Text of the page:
If I were in a low-income area, I’d bet on cheap Samsung phones to help me find my items.
If I mostly moved around dense and popular zones, both should work.

Samsung SmartTag 2 vs Apple AirTag

It’s highly unlikely that any buyer would be comparing these two trackers; the choice was already made for you the moment you bought your phone. Have an iPhone? Get an AirTag. Have a Galaxy phone? Get a SmartTag 2. There’s no agonizing over the decision there.But we tech folks should still compare these two Bluetooth trackers — for scientific purposes. Below, you’ll find a quick specs rundown of each one. Apple’s offering is clearly smaller, but you’ll need a case and hook to attach it to most objects. It has a more limited range, a shorter advertised battery life (and no battery-saver mode), and no physical buttons.
Samsung Galaxy SmartTag 2Apple AirTagBatterySamsung Galaxy SmartTag 2CR2032Apple AirTagCR2032Battery lifeSamsung Galaxy SmartTag 2500 days (700 days with Battery Saver Mode enabled)Apple AirTagMore than 365 daysIP ratingSamsung Galaxy SmartTag 2IP67Apple AirTagIP67ConnectivitySamsung Galaxy SmartTag 2Bluetooth Low Energy v5.3 + UWBApple AirTagBluetooth Low Energy + UWBBluetooth rangeSamsung Galaxy SmartTag 2120mApple AirTag10mDimensionsSamsung Galaxy SmartTag 228.8 x 52.44 x 8 mm13.75gApple AirTag31.9 x 31.9 x 8 mm11gCompatibilitySamsung Galaxy SmartTag 2Samsung phones running Android 9.0 and aboveApple AirTagApple iPhones running iOS 14.5 and aboveKeyring hookSamsung Galaxy SmartTag 2Built-inApple AirTagOnly with separately-purchased keyring holderOtherSamsung Galaxy SmartTag 2Physical button (Stop ringing, find your phone, control your smart home)Apple AirTag-Rita El Khoury / Android AuthorityBut more importantly, I want to highlight the disparity in features between the two. I love all the extra functions Samsung has managed to offer. Customizable ringtones, different ring volumes, and location history are excellent additions. So is the built-in keyring hook and the button that lets you ring your phone from the tracker, turn off the ringing when you find the tracker, or kickstart a smart home routine.
AirTag optionsSmartTag 2 optionsMore SmartTag 2 options
I set up the SmartTag 2 so that a single press would turn on my Nanoleaf Canvas smart lights and now, each time I get home, I just press the button and internally whisper “Lumos!” A press-and-hold turns them off if I want. If you’re more involved in the SmartThings ecosystem, you can attribute full-blown routines with much more complex actions to the button.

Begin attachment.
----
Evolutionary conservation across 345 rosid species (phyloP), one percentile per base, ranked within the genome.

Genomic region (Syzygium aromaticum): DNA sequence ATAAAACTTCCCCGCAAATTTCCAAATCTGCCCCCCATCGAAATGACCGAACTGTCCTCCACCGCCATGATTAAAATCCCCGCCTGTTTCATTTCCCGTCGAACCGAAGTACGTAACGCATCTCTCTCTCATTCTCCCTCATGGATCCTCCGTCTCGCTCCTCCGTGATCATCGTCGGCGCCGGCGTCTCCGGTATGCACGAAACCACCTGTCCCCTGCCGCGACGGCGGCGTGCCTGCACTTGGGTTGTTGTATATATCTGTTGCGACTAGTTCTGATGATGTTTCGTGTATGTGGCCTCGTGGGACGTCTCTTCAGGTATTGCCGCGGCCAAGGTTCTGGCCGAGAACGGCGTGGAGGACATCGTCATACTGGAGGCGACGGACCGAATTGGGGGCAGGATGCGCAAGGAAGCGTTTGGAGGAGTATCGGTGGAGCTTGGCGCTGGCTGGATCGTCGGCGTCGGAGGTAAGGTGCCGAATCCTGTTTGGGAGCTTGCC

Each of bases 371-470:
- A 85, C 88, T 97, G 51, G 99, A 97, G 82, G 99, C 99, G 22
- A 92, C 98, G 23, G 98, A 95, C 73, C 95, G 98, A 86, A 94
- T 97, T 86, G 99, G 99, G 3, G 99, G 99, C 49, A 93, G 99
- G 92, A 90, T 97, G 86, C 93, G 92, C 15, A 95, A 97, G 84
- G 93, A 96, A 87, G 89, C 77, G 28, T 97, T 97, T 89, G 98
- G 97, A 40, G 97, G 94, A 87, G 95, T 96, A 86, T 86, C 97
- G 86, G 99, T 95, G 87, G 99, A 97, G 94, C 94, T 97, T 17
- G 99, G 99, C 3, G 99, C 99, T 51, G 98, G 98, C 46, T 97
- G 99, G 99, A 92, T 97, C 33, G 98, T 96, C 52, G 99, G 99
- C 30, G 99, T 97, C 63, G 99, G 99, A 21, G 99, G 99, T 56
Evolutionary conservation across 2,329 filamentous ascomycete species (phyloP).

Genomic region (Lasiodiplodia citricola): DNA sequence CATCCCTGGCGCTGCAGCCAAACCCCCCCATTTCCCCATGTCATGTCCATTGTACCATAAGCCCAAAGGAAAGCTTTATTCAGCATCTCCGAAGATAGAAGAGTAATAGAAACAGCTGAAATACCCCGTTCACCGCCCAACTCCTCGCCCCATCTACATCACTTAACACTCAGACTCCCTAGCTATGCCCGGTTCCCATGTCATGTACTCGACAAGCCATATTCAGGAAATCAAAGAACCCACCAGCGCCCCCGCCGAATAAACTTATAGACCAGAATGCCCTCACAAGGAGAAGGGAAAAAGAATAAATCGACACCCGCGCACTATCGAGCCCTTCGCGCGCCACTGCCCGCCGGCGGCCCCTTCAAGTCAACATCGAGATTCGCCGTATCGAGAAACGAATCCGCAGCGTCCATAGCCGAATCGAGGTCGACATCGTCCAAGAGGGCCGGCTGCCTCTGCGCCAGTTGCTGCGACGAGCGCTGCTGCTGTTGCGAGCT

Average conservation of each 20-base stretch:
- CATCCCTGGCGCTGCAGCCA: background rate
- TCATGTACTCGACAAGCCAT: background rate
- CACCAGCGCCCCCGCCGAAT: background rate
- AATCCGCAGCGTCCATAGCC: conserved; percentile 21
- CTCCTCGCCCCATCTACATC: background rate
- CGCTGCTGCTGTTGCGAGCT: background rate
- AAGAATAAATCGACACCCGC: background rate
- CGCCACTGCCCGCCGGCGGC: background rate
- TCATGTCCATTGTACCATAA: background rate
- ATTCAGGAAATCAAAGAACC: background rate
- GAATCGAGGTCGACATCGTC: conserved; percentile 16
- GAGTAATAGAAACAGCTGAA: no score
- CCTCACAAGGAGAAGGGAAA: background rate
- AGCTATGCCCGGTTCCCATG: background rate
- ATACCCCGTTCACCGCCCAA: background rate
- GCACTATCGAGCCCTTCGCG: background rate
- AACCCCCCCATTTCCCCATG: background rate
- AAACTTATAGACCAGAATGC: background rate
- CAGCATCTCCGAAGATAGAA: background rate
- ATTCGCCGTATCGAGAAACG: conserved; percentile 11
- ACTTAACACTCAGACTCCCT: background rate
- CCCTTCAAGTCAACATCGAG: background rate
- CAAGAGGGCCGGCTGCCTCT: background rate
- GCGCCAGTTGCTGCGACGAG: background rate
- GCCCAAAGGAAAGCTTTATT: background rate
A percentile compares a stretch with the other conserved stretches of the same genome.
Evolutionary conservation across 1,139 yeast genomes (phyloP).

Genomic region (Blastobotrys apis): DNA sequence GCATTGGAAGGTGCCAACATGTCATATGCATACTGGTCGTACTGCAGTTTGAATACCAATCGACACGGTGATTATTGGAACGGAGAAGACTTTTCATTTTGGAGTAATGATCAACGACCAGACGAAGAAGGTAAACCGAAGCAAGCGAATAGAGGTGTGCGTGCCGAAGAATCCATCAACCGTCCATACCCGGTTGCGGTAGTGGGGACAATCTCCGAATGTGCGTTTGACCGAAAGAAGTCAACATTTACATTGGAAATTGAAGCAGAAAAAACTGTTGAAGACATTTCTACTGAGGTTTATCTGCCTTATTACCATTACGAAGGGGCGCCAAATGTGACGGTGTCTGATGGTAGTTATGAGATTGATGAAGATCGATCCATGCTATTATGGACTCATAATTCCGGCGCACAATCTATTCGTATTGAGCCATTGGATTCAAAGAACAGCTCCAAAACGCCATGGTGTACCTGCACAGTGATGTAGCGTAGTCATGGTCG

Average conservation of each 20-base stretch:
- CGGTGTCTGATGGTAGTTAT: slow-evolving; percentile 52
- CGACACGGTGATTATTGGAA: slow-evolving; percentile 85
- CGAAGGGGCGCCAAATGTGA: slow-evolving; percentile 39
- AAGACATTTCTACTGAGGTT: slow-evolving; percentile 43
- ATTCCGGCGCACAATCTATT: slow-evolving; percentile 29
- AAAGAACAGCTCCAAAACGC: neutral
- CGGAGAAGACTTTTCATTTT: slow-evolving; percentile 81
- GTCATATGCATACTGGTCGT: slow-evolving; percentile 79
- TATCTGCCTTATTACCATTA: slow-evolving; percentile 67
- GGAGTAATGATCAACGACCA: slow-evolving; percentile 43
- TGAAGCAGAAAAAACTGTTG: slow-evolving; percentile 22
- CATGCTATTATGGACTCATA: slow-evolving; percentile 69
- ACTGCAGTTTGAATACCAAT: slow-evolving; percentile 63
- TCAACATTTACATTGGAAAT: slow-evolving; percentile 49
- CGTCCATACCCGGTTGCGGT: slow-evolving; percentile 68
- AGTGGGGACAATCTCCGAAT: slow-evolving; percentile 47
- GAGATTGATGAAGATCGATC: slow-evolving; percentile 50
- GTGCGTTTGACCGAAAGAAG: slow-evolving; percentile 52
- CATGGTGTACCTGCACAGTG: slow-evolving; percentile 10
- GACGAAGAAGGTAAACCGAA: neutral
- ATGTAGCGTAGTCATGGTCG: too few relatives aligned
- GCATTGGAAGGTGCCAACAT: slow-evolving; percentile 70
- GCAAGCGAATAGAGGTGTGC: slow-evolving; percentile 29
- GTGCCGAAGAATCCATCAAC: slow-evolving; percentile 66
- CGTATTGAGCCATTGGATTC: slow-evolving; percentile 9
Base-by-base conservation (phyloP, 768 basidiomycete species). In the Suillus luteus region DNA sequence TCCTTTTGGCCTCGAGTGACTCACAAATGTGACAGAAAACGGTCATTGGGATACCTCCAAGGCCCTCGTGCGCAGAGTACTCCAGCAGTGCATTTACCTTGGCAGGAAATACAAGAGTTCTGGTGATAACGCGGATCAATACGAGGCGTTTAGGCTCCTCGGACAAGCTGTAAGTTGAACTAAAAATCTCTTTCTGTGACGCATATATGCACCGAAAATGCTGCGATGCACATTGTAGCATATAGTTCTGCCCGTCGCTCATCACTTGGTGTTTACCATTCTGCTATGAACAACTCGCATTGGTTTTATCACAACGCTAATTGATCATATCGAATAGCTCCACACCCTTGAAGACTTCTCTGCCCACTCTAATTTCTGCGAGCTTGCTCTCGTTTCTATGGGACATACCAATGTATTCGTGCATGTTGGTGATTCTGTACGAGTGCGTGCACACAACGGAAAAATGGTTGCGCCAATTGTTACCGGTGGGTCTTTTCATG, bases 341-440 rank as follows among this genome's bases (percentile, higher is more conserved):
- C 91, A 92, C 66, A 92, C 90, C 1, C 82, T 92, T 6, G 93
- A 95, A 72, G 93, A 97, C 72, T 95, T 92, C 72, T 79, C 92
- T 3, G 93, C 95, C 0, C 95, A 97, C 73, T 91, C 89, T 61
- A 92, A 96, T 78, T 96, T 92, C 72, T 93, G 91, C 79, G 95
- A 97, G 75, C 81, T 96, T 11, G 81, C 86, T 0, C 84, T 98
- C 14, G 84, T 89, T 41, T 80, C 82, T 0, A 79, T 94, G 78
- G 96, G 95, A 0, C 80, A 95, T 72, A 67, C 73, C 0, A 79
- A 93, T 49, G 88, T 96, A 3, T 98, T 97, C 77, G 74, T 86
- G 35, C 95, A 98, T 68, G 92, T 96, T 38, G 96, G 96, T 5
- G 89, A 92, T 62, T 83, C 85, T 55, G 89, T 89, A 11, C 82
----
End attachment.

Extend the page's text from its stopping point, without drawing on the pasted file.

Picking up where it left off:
Samsung Galaxy SmartTag 2Apple AirTagNearby findSamsung Galaxy SmartTag 2Yes, UWB + ARApple AirTagYes, UWBRemote findSamsung Galaxy SmartTag 2Yes (Samsung SmartThings Find network)Apple AirTagYes (Apple Find My network)Notify when foundSamsung Galaxy SmartTag 2YesApple AirTagYesLocation historySamsung Galaxy SmartTag 2YesApple AirTagNoEncrypted locationSamsung Galaxy SmartTag 2Yes (enabled manually)Apple AirTagYes (by default)Left behind alertsSamsung Galaxy SmartTag 2Yes + safe placeApple AirTagYes + safe placeShare with other usersSamsung Galaxy SmartTag 2YesApple AirTagYesRing phone from trackerSamsung Galaxy SmartTag 2YesApple AirTagNoCustomizable ringtonesSamsung Galaxy SmartTag 2YesApple AirTagNoCustomizable volumeSamsung Galaxy SmartTag 2YesApple AirTagNoUnknown tracker alertSamsung Galaxy SmartTag 2Yes (enabled manually, Samsung SmartThings users only)Apple AirTagYes (enabled by default, iOS and Android devices)OtherSamsung Galaxy SmartTag 2Button for smart home automationsApple AirTag-
By contrast, the two factors working in Apple’s favor are the out-of-the-box location encryption, which I had to manually enable on the SmartTag 2, and the fact that the AirTag shares unknown tracker notifications across iOS and Android. This won’t technically matter to you as the owner of the tracker, but as a decent human being, I’d want the tracker that I own to not be used for or associated with creepy stalking. Only Samsung SmartThings users who activate unknown tracker alerts can know if an unattached SmartTag 2 is following them, while the Apple AirTag will alert all iPhone and Android users.
How to enable location encryption on the Samsung SmartTag 2?Open the SmartThings app, go to the Life tab, tap on Find > ⋮ (top right) > Settings > Encrypt offline location. Set up a PIN and turn on the encrypted location for your devices.
How to enable unknown tag detection on Samsung phones?Open the SmartThings app, go to the Life tab, tap on Find > ⋮ (top right) > Settings > Unknown tag detection and turn on Unknown tag alerts. Keep in mind that this only lets you know if a Samsung SmartTag (or trackers compatible with SmartThings Find) is following you.
Should you buy the Samsung Galaxy SmartTag 2?Rita El Khoury / Android AuthorityOverall, if you have a Samsung phone and you know that Galaxy phones are popular around you, you can’t go wrong with this $30 Galaxy SmartTag 2.Samsung has an excellent proposition on its hands here. The SmartTag 2 works just as well for finding misplaced nearby objects as it does for remote tracking of lost items. And the Samsung SmartThings Find network seems pretty solid and ubiquitous, especially in big cities and towns. In smaller and less populous areas, you might have to see how popular Samsung’s Galaxy line-up is to get an idea of how precise and efficient the SmartTag 2 would be as a lost-item tracker.In all likelihood, though, you’re better off with the SmartTag 2 than a Tile (Mate or Pro) or Chipolo because there will certainly be more Samsung phones around you than Tiles or Chipolos. The only reason to consider those options, in my opinion, is if you’re a non-Galaxy Android user and can’t wait for Google’s Find My trackers to launch.And that’s the rub. The ghost of Google’s own Find My Device network looms and I’m afraid that once that launches, Samsung’s inevitably smaller reach will be to its detriment. By definition, there are more Android phones than there are Samsung Galaxy phones, so Google should have the upper leg. We don’t know what extra features Google’s trackers will have, though, so Samsung might still pull ahead in usability when all is said and done.
Samsung SmartTag2Samsung SmartTag2Easy setup • Long battery life • Water-resistant.